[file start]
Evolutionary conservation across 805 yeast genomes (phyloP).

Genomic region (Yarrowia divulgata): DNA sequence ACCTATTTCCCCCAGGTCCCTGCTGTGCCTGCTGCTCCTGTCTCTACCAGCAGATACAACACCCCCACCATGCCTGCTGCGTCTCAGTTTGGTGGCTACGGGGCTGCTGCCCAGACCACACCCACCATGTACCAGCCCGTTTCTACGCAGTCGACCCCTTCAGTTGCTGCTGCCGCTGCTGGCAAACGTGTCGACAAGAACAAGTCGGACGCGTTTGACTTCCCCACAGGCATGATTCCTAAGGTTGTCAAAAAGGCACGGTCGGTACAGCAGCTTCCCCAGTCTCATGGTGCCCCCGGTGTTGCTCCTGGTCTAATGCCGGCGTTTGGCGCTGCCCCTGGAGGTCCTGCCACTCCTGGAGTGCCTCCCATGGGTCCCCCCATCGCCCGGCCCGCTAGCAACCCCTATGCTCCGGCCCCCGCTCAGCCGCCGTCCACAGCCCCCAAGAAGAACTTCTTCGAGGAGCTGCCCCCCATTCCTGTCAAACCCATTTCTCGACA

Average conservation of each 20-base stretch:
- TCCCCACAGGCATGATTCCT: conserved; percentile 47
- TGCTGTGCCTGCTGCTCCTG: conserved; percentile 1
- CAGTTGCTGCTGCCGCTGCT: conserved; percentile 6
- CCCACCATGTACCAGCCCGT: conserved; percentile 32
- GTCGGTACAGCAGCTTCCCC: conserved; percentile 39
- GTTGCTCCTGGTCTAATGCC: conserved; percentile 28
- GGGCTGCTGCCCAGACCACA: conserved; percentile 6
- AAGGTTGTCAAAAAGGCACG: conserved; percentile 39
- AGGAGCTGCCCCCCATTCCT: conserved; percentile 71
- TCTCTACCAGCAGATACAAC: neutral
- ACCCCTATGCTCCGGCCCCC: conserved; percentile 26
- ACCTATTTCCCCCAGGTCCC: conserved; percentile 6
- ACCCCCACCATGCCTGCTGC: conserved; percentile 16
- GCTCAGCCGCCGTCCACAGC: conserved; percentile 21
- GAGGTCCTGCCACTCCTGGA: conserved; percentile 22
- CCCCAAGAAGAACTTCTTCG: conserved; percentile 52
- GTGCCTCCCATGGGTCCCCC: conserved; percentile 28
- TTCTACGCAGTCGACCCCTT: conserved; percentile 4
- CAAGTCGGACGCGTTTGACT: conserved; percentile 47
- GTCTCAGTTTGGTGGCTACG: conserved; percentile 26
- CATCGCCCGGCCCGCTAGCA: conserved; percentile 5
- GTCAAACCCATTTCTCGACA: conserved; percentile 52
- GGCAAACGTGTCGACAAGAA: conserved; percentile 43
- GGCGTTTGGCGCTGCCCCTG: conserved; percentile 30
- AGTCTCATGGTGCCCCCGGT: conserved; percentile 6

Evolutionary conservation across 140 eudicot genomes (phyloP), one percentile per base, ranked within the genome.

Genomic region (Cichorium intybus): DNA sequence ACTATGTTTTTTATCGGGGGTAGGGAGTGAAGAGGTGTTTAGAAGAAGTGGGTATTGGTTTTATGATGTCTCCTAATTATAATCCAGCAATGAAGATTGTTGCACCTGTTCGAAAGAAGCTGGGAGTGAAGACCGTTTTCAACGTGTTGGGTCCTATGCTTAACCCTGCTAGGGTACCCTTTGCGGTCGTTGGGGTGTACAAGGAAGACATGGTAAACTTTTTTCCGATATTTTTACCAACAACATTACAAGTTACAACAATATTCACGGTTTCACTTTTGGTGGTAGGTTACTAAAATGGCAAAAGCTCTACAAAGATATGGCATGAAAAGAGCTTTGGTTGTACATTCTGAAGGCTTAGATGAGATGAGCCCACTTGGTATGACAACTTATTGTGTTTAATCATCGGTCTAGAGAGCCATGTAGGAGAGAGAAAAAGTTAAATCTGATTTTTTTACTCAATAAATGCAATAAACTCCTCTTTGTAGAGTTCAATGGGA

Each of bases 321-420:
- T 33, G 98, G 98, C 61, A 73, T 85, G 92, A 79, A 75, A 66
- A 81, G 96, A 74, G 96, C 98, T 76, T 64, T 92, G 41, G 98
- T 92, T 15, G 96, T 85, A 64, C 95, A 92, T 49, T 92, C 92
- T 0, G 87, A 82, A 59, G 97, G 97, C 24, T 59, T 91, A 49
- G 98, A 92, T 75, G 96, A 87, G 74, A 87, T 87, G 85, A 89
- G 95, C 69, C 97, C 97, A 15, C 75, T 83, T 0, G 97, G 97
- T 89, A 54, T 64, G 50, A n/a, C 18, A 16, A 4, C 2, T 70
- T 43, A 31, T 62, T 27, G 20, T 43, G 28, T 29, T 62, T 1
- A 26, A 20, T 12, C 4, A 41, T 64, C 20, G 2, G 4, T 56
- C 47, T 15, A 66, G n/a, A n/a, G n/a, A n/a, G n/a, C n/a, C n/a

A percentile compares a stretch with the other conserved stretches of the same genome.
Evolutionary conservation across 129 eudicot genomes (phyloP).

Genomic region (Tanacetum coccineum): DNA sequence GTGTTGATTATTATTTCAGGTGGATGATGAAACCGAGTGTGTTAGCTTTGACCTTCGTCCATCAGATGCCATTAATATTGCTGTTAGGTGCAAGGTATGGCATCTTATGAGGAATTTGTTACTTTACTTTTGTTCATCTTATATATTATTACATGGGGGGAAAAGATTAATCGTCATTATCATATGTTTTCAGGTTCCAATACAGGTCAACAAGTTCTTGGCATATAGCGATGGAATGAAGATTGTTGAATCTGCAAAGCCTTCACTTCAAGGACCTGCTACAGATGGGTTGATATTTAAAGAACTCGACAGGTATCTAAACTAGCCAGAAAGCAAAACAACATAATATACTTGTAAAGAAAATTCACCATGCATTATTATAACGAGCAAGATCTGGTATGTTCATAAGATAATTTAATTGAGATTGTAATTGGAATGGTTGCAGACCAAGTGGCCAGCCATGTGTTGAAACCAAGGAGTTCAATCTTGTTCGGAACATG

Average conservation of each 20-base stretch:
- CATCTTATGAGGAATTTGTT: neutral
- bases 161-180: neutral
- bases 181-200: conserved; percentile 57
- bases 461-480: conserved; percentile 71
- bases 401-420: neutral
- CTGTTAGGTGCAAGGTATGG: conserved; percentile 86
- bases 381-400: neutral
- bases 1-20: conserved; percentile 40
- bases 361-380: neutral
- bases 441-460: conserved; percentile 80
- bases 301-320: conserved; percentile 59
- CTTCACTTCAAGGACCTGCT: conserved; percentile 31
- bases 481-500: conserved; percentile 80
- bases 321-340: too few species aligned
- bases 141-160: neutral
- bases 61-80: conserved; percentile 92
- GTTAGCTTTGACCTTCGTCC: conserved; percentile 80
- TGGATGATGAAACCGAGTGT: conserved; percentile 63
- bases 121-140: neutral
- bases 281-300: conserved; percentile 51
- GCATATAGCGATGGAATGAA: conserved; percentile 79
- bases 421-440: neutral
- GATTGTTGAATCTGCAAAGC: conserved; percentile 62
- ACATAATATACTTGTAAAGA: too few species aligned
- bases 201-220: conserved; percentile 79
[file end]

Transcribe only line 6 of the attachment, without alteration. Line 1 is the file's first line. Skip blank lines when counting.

- CAGTTGCTGCTGCCGCTGCT: conserved; percentile 6